Endocrine Abstracts (2012) 28 P238

Ultrastructural changes in somatotrophs and gonadotrophs in TPit null mice

Lok Yick1, Konstantin Khetchoumian2, Jacques Drouin2 & Helen Christian1


1Physiology, Anatomy and Genetics, University of Oxford, Oxford, United Kingdom; 2Laboratory of Molecular Genetics, Institut de Recherches Cliniques de Montréal, Montréal, QC, Canada.


Tpit is a pituitary-specific transcription factor that is important for corticotroph terminal differentiation. In TPit null mice corticotroph cells do not differentiate and cells immunopositive for SF1, LH and FSH are observed in the intermediate lobe (Pulichino et al. 2003 Genes Dev). As the anterior lobe in TPit null mice showed a 50% decrease in cell number compared to wild-type (WT), and corticotrophs comprise only 5–7% of anterior lobe cells, we investigated changes in other pituitary cell types, specifically somatotrophs and gonadotrophs in TPit null mice. Anterior pituitary sections from female WT, heterozygous and TPit null four month old mice (n=4 of each) were immunogold-labelled for GH and examined by quantitative electron microscopy to determine somatotroph size, secretory granule characteristics and distribution. In addition, sections were immunogold-labelled for LH and FSH to compare gonadotroph ultrastructure in TPit null anterior and intermediate lobes. In TPit null mice there was a significant decrease in somatotroph number, cytoplasmic area and granule density (P<0.05 vs WT) suggesting decreased synthesis and storage of GH. Gonadotrophs in the TPit null intermediate lobe, however, appeared normal with no differences in secretory granule appearance or cell morphology compared to anterior lobe gonadotrophs. Secretory granules were immunopositive for LH and/or FSH as in WT and there was no significant difference in gonadotroph granule density between wild-type and TPit null mice. Although intermediate lobe gonadotrophs in TPit null mice were not different in size to TPit null anterior lobe gonadotrophs, these cells were significantly (P<0.05) reduced in area when compared to wild type gonadotrophs, in agreement with FACS analyses (Budry et al. 2011 PNAS). In conclusion, although corticotrophs comprise a relatively small proportion of the normal pituitary, these data suggest an important role in establishing other pituitary cell networks.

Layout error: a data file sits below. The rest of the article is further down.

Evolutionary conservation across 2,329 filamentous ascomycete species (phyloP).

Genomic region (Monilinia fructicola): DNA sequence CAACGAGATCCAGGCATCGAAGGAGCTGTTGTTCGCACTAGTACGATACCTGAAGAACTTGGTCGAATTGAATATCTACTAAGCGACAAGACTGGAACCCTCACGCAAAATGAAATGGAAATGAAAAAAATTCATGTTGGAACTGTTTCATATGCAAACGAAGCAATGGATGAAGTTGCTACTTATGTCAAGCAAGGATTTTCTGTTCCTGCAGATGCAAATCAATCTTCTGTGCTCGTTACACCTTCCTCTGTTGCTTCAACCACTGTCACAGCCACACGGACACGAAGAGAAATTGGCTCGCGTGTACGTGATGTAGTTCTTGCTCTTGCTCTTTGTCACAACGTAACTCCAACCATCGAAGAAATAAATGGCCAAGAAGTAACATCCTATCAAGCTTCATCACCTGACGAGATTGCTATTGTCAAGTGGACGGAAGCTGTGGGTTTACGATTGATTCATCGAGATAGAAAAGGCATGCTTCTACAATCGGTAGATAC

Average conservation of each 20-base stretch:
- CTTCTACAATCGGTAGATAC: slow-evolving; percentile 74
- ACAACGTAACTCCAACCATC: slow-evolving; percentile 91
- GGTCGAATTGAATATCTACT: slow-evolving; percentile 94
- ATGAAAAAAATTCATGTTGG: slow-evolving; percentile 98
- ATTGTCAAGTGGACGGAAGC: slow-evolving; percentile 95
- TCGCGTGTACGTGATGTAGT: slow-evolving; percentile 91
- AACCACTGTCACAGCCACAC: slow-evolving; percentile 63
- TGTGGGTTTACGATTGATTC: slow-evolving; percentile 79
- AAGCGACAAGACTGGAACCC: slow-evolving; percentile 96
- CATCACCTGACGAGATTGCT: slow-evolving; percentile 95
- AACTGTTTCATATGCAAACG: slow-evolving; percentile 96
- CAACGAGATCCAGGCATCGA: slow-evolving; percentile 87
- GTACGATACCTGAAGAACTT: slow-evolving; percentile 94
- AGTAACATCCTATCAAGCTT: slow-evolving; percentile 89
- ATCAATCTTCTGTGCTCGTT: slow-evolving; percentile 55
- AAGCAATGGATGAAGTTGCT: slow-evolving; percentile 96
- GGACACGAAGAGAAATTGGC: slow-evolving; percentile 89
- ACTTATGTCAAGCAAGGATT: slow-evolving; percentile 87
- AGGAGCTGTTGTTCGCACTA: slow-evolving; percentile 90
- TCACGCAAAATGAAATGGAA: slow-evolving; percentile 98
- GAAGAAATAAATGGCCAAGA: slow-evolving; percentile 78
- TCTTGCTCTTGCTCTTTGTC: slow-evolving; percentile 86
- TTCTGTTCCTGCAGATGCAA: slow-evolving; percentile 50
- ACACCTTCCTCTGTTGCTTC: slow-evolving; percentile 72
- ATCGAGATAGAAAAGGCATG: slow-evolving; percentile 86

Declaration of interest: There is no conflict of interest that could be perceived as prejudicing the impartiality of the research reported.

Funding: No specific grant from any funding agency in the public, commercial or not-for-profit sector.

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